RICHMOND, George

Stoker Class 1 George Richmond
282680 Royal Navy

George was born in Normonton on the Wolds, near Bingham, Nottinghamshire on 25th February 1877, son of an agricultural labourer Thomas Richmond and his wife Elizabeth. George grew up at Normanton and had a brother named John, born in 1879.  By the age of 15, in 1891 George was employed at ‘The Wolds’, Plumtree, Bingham as a farm servant. He obviously yearned for a life of adventure at sea and in June 1896 joined the Navy.

He was 5′ 4″ tall with hazel eyes, dark brown hair and a fresh complexion. He signed up for 12 years as a stoker, 7 years service and a further 5 years in the Fleet Reserve. He trained at HMS Victory II, Portsmouth and his first posting was aboard HMS Prince George, a Majestic-class pre-dreadnought battleship, newly launched the year before in 1895 and named after the future King George V.  He served on the Prince George until January 1899 patrolling the English Channel.

Photo: Prince George 1897

Richmond HMSPrinceGeorge1897 sml

In April 1899 after a few months on shore at Portsmouth, George joined the crew of the Duke of Wellington, a wooden three decker ship with a rather interesting history. Quite an old vessel, she had been laid down in 1849 as HMS Windsor Castle  and in her day was the largest sailing ship ever built, being 240 feet long and carrying a complement of 131 cannons. In 1852 she was cut apart and lengthened by 30 feet to allow 780 horse power engines and a screw propulsion system to be installed, enabling her to sail on steam. It seems that the Navy were rather fond of this vessel and she remained in service until 1904. Whilst George was serving aboard she was the Flagship of the Port Admiral at Portsmouth and had the honour of saluting all passing dignitaries at Portsmouth.

By 1901 George appears on the census aboard the HMS Ramillies a steel armoured 1st Class battleship launched in 1892 at a cost of £900,000 and in 1901 harboured at Grand Harbour, Valletta, Malta,  flagship of the Mediterranean Squadron.

In 1902, whilst still serving in the Navy, George married Patience Goodall from Canal Side, Pye Bridge, a village within walking distance of Jacksdale.

In 1902 George spent just 2 weeks at HMS Vernon a torpedo training school, then after a six month commission back on HMS Duke of Wellington, George served at HMS Excellent for the next 2 years, a shore establishment and naval gunnery school at Whale Island, Portsmouth. His last 5 months of service were spent aboard HMS Apollo during fleet manoeuvres, on one of the largest cruisers laid down. On 23rd September 1904 he was transferred to the Royal Fleet Reserve and no doubt moved to the Pye Bridge or Jacksdale area to take up his married life with his wife Patience. In September 1909, George agreed to re-enrol for a further 5 years in the Fleet Reserve.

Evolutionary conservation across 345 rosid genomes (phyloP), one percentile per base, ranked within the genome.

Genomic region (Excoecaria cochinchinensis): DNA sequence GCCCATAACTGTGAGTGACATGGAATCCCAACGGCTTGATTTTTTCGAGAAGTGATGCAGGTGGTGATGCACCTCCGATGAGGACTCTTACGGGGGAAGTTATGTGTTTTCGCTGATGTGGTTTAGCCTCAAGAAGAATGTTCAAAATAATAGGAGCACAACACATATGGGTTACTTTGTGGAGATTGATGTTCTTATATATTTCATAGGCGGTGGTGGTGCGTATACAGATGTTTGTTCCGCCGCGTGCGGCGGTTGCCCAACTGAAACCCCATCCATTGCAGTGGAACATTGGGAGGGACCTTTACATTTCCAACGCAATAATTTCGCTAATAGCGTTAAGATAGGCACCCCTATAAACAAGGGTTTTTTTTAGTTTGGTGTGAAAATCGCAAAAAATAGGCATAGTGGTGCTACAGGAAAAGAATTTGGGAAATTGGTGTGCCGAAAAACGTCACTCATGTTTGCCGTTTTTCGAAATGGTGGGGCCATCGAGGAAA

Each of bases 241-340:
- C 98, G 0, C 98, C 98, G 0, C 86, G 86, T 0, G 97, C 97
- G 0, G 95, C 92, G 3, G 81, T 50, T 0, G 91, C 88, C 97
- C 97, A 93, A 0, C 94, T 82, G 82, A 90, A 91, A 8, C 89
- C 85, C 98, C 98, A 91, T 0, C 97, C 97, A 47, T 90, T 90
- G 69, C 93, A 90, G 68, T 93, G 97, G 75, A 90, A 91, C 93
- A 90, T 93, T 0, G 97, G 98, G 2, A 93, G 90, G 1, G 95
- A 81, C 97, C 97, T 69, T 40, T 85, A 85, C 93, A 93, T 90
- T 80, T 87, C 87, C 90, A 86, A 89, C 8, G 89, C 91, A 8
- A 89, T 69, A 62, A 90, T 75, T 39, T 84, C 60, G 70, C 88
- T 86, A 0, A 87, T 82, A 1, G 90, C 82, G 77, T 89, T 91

In 1910 tragedy struck as Patience died aged 33, leaving George a widower. On the 1911 Census he was lodging at the home of widowed Mrs Sarah Nevan at Main Road, Jacksdale and George was employed as a stationary engine man at the iron works. On the outbreak of war in 1914 George was called up, serving for a month aboard HMS Vernon as a Stoker Class I, an ironclad battleship used as a depot ship and on 1st September 1914 he joined the crew of HMS Queen, serving on her until June 1918. Her duties entailed patrolling the English Channel, bombardment duties along the Belgian coast in support of the troops there in November 1914,  East Coast patrol late 1914,  participation in the Dardanelles Campaign in 1915 and helping to re-enforce the Italian Navy when they declared war on the Austro-Hungarian Empire.  She was based at Taranto, Italy until February 1917  and then re-fitted as a depot ship. She remained as flagship to the British Naval Forces in Taranto until February 1918. In June 1918 George returned to shore establishment HMS Victory II, serving there until his demob in October 1919.

He was awarded the 1914-15 Star, the British War and Victory Medals.

It seems very likely that George returned to the Jacksdale area after the war as the village War Memorial was unveiled in 1921 and his name is on it. It is unclear whether George took another wife or had any children in later life.

Further information would be appreciated.